On Easter Sunday (24 April 2011), I was happy and honoured to take part in the live recording of the latest TECHGRUMPS podcast, Techgrumps 27: Non geeks go raw like sushi (sic!). 80 minutes of whinging about the latest technology trends, as well as the uses of said technology.
My contribution to the grump world is complaining about the social terror of checking your smartphone notifications every 5 minutes, whatever the (social) context, and the de facto new social media exhibitionism regarding all facets of your personal life through the various social media (a stark contrast to my earlier blog posts on the Social Media Scenes in Manchester and London!). Hear me from the 10th to the 32nd minute complain about:
- people spending more time updating their current location and taking photos and videos at a gig rather than dancing, singing and enjoying said gig (check the phone screens in the two photos below I took from a Jamiroquai gig earlier this month)
- people checking their Facebook or Twitter notifications on their phone in the middle of a philosophical conversation (usually initiated by the person without a smartphone )
- people checking their phone every 5 minutes in the middle of a film at the cinema, just in case someone has texted them or has posted a witticism on Twitter or Facebook (and that’s even when the film is NOT horrible)
- people needing to offload very personal information and details on their daily routines every hour of the day on their wide social media audiences, which consist mainly of remote acquaintances rather than close friends (who are usually not remotely interested in said details either)
This excessive notification checking, irrespective of the current social situation, is of course partly due to the availability of the technology itself, i.e. integration of Facebook or Twitter on your phone, internet on-the-go, dedicated notification sounds for texts, Facebook, Twitter, chat etc. So, in all fairness, it is hard not to check your phone when you do get a notification (sound). For all you know, it could be a missed call from a loved one who has been in an accident, or an email confirming that new contract. Nevertheless, it seems that we are all sucked up in a world of instantly available information and an overflow of personal and less personal data that we don’t seem able to escape from. As a result, we are missing the NOW, the experience of the current moment and of the person(s) standing opposite us in real life. This obsessive behaviour can be construed as rude and anti-social by the people in the immediate surroundings not checking their phones, but – more than anything – it indicates a shift in general social conscience and social mores, whereby the remote online acquaintance in the US you have never met in your life is allocated by default the same or more (potential?) value than the close offline friend sitting next to you here and now. So new types of shallow relationships are cropping up. Whether someone has retweeted you is becoming more important than whether someone actually lends an open ear to you at a cafe to discuss your problems over a cup of coffee.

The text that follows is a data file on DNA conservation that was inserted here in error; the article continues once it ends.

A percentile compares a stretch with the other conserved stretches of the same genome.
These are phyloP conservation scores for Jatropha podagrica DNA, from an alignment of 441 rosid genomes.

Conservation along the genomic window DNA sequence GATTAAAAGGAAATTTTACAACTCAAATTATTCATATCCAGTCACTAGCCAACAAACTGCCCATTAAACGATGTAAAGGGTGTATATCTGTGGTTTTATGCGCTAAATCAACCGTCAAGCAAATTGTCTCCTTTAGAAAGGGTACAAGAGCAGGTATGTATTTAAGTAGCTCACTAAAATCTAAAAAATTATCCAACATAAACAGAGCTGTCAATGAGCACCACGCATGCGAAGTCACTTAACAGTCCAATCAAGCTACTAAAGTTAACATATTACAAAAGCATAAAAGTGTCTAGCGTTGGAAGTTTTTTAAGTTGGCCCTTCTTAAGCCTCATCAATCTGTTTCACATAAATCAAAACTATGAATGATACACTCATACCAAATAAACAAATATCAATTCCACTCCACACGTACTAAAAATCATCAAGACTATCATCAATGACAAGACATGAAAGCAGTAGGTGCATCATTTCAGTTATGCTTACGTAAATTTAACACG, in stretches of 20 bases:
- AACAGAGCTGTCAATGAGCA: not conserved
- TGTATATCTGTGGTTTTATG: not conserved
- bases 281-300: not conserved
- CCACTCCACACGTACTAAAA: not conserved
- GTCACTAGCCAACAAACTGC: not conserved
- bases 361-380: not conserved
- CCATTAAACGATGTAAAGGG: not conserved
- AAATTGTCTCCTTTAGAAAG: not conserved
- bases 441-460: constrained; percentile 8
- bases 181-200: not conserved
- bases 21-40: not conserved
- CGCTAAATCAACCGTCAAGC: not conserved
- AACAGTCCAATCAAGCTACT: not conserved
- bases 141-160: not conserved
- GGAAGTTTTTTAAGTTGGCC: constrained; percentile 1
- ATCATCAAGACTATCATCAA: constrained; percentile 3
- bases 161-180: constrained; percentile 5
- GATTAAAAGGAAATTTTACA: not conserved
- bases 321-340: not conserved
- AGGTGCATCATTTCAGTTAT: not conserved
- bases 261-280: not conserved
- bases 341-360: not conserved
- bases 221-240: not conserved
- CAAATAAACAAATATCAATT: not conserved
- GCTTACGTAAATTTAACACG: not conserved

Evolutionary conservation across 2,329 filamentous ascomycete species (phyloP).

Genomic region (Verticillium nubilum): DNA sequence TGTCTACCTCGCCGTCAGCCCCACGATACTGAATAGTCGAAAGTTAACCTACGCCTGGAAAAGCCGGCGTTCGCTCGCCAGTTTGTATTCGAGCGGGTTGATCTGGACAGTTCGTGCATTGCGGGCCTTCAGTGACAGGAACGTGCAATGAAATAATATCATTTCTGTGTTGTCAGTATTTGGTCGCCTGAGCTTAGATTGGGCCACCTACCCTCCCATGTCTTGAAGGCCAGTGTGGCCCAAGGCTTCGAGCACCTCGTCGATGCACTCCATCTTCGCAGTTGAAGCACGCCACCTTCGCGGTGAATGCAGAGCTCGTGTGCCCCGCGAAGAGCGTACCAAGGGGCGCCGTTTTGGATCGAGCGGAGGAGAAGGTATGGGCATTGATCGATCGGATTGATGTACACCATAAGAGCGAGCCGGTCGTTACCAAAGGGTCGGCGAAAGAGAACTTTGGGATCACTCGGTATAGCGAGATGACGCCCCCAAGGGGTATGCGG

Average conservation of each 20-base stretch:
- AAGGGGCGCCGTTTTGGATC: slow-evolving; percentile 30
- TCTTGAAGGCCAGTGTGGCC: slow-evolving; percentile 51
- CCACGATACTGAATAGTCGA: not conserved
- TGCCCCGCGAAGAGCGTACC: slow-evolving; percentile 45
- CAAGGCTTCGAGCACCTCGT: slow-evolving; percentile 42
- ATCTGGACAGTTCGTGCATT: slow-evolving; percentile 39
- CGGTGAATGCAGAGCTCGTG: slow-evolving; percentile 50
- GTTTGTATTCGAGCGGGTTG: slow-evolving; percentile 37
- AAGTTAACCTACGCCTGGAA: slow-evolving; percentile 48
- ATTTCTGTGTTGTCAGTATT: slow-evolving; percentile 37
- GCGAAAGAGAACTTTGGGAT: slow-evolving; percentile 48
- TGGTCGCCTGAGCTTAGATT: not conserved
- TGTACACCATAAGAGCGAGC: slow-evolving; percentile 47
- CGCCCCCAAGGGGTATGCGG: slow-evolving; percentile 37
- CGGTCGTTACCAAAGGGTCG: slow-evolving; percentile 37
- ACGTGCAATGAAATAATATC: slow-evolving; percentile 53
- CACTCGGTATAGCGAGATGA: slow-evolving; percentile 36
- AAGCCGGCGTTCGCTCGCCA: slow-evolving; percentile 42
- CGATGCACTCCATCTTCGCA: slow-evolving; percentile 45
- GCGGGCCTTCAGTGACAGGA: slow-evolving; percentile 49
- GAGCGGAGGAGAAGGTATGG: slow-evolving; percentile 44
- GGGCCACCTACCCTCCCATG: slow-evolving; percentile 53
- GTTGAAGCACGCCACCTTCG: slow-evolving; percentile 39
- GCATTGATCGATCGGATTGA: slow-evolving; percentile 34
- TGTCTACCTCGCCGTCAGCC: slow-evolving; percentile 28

This need to connect and be “approved” by as many people as possible, whether real close friends, Facebook “friends” or Twitter followers you are not even remotely interested in, must have its roots at the basic human need for love, approval and the sense of belonging (in the right groups). Still, it seems that our whole lives are run by this new need for exhibitionism and we are practically controlled indirectly by our ubiquitous and international audience who is or may be reading.
Having suffered the social media notification terror myself when sitting at my laptop, I refuse to use that functionality or indeed the internet on my (admittedly palaeolithic) phone. Even the thought of getting a free smartphone scares me! My time when I’m away from my laptop is my treasured time OFFLINE and I want it to remain that way! I have already spent thousands of invaluable hours chained to my laptop obsessing over emails and notifications in the past 20 years, hours that have been sadly subtracted off MY LIFE! So this is not a rant about Social Media – which often really help in the democratisation of Governments, processes and opinion. This is a rant about Social Media abuse and their infliction onto others as well as onto ourselves.
It sounds very heavy but the whole podcast is actually full of witty jokes and hearty laughter! And there are several more techy topics covered, as you can see on the podcast page: from the “native” IE to Firebug, Wikimedia, LaTeX, and the latest iphone personal information storage scare. Enjoy!